Daryl Chilimidos was a deputy sheriff for the Contra Costa County Sheriff’s Department. While on patrol duty, Chilimidos arrested a female pedestrian and performed a cursory search before he transported her to a detention facility. When they got there, another deputy searched and booked the arrestee, and found a small plastic bag that contained methamphetamine in the back pocket of her pants. Chilimidos prepared an initial report and a probable cause declaration that stated he found the methamphetamine.
An investigation eventually determined that Chilimidos had misrepresented whether he (as opposed to the other deputy) had found the methamphetamine. The Department eventually reduced Chilimidos’ pay by five percent for six months. Chilimidos challenged the pay reduction in arbitration.
When an arbitrator determined that the suspension was appropriate, Chilimidos petitioned the California Court of Appeals to overturn the Arbitrator’s decision. Chilimidos argued that the Arbitrator incorrectly determined that under California law, the Sheriff could delegate to a subordinate, in this case the undersheriff, the ability to impose discipline.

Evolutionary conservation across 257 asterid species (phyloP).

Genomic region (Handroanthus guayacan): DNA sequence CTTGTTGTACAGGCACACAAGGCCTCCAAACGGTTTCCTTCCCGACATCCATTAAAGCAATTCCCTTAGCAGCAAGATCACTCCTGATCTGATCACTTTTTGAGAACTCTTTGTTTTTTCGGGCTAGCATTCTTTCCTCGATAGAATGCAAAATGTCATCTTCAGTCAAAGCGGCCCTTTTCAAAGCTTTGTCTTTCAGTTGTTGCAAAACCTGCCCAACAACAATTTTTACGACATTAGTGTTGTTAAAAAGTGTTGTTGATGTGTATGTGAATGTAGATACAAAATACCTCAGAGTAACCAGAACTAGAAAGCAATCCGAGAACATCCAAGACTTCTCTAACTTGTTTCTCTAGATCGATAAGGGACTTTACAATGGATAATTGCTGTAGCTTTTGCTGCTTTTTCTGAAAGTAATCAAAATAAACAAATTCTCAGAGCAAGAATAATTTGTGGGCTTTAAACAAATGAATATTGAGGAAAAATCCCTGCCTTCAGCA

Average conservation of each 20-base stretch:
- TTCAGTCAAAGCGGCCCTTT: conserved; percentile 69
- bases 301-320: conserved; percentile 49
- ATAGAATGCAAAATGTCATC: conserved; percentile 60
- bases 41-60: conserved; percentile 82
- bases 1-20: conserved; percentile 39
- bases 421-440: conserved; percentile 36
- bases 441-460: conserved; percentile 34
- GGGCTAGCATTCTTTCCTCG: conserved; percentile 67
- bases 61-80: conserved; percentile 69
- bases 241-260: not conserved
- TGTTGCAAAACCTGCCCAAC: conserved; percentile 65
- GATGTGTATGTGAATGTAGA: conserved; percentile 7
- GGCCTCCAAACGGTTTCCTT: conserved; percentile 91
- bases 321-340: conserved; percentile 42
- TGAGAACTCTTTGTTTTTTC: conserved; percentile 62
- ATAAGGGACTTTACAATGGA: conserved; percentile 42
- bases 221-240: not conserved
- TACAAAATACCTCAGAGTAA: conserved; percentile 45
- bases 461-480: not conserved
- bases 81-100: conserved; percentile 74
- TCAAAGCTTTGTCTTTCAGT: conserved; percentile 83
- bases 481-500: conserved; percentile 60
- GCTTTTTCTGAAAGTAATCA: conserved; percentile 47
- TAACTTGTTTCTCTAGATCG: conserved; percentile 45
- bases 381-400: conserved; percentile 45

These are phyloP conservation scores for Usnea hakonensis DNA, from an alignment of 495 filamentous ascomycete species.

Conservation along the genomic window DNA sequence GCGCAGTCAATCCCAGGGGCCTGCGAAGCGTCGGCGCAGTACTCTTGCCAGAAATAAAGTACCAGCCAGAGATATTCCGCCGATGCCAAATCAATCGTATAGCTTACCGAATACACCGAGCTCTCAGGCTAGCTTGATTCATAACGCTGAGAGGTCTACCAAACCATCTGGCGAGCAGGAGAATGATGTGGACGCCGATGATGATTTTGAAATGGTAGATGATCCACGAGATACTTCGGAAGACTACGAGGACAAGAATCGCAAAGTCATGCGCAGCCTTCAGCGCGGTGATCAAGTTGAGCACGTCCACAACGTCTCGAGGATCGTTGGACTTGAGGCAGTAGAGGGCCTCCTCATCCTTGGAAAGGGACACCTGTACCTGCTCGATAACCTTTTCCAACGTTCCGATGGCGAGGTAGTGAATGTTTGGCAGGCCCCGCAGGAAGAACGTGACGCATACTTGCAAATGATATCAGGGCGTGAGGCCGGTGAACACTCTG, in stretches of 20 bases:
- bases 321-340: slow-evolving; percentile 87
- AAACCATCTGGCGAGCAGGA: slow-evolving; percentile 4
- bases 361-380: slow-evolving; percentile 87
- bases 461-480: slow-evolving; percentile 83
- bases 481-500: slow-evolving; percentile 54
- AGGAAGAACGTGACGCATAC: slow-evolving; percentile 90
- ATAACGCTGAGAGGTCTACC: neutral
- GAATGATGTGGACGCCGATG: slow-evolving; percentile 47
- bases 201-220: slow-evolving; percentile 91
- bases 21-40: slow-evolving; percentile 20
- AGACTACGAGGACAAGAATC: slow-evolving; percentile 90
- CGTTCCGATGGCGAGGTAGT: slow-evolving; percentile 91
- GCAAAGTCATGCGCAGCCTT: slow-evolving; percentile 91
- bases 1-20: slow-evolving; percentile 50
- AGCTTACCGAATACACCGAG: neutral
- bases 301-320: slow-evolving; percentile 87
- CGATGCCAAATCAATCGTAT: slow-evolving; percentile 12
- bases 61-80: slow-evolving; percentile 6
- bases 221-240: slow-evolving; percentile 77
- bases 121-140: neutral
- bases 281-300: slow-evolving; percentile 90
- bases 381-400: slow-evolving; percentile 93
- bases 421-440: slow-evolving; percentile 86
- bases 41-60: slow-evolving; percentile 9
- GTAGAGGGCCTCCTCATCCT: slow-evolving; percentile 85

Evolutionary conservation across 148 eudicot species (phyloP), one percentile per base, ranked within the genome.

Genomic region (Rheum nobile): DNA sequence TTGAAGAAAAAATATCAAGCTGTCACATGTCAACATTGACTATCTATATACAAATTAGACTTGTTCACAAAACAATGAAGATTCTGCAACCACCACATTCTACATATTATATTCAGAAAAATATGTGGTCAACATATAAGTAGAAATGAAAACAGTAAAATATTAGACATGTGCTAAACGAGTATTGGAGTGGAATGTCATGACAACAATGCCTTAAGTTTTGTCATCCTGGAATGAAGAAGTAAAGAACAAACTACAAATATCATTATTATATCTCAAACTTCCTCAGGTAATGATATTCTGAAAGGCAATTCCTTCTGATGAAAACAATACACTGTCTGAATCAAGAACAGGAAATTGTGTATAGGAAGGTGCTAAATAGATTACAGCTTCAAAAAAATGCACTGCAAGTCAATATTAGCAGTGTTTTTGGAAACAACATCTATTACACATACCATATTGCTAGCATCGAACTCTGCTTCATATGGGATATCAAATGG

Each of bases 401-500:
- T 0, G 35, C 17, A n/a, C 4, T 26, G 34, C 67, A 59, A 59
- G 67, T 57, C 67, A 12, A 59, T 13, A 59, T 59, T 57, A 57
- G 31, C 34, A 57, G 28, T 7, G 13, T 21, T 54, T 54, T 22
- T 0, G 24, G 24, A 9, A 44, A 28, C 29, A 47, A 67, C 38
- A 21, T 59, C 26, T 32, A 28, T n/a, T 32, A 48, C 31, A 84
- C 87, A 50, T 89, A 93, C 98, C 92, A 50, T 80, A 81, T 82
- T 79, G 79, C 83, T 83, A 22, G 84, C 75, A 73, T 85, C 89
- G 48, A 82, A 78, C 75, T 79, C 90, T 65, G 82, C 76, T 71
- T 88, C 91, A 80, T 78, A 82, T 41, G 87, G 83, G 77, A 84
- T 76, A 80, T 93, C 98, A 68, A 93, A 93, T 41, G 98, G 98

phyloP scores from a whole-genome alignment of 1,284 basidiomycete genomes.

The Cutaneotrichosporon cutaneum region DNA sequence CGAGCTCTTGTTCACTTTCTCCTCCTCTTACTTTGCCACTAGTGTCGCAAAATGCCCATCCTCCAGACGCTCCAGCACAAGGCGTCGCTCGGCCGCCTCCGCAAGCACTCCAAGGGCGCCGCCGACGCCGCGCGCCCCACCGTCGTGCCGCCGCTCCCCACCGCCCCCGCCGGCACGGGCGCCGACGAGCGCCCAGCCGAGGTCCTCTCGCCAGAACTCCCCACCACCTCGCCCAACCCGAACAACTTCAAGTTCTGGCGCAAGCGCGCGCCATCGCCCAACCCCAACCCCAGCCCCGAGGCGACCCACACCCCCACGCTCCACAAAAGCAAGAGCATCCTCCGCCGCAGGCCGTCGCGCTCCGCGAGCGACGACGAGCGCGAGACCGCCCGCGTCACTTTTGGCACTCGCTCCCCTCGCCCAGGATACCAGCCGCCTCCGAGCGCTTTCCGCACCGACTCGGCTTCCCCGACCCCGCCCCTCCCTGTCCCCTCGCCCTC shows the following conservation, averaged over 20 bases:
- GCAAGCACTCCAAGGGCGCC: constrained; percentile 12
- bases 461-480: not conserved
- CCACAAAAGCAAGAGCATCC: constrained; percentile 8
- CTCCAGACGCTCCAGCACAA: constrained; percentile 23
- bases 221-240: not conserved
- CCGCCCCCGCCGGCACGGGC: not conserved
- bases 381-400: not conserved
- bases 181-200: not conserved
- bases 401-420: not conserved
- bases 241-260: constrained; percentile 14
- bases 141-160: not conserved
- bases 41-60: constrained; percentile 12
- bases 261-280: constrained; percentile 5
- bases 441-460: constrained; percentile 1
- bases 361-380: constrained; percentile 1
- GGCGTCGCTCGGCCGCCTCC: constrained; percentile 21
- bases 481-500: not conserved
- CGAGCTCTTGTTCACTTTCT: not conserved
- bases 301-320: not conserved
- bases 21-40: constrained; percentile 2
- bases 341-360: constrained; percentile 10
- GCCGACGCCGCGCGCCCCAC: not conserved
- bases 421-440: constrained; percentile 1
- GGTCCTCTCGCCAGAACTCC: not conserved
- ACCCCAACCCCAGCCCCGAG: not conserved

The Court found that it did not matter whether Chilimidos was correct as to the requirements of California law. The Court ruled that “at most, the error Chilimidos alleges in the Arbitrator’s interpretation of the contract was an error of law that is not properly subject to judicial review.” And, in any case, the Court also found that the labor agreement “contemplates that ministerial duties such as giving disciplinary notice may be performed by someone other than the appointing authority.”
Chilimidos v. Rupf, 2009 WL 2707442 (Cal. App. 2009).
This article appears in the November 2009 issue